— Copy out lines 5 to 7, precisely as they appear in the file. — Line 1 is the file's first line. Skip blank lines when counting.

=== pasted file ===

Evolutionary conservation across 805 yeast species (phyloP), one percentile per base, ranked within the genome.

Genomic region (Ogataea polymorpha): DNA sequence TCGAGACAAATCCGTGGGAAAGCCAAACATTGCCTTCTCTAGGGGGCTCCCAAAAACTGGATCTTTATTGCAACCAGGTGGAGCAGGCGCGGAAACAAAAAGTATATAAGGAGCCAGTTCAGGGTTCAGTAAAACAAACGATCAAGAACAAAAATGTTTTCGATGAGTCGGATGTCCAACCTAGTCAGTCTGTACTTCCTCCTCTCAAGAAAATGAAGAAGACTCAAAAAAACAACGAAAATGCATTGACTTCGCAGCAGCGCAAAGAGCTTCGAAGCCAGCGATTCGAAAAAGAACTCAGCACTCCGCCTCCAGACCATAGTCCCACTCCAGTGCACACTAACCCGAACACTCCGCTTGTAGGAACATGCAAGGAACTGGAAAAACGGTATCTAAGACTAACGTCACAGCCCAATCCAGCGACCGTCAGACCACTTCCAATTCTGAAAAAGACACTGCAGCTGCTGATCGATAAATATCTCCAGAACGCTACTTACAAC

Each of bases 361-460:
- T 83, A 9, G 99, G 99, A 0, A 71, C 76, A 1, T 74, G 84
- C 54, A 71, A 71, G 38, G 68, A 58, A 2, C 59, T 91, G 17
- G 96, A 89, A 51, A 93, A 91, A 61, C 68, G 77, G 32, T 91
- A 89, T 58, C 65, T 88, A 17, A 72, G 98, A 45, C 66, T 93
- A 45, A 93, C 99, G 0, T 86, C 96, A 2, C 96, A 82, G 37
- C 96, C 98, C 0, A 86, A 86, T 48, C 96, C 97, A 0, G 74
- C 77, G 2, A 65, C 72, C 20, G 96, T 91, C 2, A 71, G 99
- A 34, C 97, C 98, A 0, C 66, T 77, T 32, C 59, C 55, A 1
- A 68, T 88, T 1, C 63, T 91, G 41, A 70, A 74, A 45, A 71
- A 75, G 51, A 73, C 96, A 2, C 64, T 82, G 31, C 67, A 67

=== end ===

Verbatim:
- C 54, A 71, A 71, G 38, G 68, A 58, A 2, C 59, T 91, G 17
- G 96, A 89, A 51, A 93, A 91, A 61, C 68, G 77, G 32, T 91
- A 89, T 58, C 65, T 88, A 17, A 72, G 98, A 45, C 66, T 93